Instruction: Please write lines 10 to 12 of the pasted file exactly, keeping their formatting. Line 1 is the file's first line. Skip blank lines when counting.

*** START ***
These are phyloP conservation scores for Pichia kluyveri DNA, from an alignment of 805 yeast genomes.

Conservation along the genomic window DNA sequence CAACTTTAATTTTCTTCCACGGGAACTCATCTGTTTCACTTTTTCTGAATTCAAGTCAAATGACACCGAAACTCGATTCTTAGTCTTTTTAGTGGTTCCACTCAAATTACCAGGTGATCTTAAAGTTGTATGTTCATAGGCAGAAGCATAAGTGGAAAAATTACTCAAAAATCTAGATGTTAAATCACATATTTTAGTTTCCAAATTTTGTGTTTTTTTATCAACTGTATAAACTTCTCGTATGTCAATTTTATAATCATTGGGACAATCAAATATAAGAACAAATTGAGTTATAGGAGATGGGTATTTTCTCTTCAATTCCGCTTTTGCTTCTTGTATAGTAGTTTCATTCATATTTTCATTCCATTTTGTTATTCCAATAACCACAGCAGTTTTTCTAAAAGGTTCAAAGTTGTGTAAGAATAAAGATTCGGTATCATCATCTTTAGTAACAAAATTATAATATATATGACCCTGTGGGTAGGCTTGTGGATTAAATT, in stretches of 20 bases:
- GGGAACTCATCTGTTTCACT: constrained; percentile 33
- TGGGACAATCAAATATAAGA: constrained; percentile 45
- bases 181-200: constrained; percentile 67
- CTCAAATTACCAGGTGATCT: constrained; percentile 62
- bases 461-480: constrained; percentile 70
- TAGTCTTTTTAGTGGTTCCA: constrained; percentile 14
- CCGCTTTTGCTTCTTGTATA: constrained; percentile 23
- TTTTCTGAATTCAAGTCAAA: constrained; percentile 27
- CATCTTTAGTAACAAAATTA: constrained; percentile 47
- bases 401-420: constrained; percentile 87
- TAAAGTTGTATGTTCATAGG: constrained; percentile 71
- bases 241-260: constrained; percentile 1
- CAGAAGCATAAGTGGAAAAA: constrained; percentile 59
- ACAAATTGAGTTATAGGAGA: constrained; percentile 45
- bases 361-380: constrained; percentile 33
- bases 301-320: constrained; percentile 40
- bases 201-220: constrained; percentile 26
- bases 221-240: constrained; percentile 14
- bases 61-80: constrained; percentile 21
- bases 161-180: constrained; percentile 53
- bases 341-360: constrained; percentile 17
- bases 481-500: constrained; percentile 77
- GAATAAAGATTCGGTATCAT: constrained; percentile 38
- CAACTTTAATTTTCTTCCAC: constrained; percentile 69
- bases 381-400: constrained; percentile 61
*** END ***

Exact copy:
- TTTTCTGAATTCAAGTCAAA: constrained; percentile 27
- CATCTTTAGTAACAAAATTA: constrained; percentile 47
- bases 401-420: constrained; percentile 87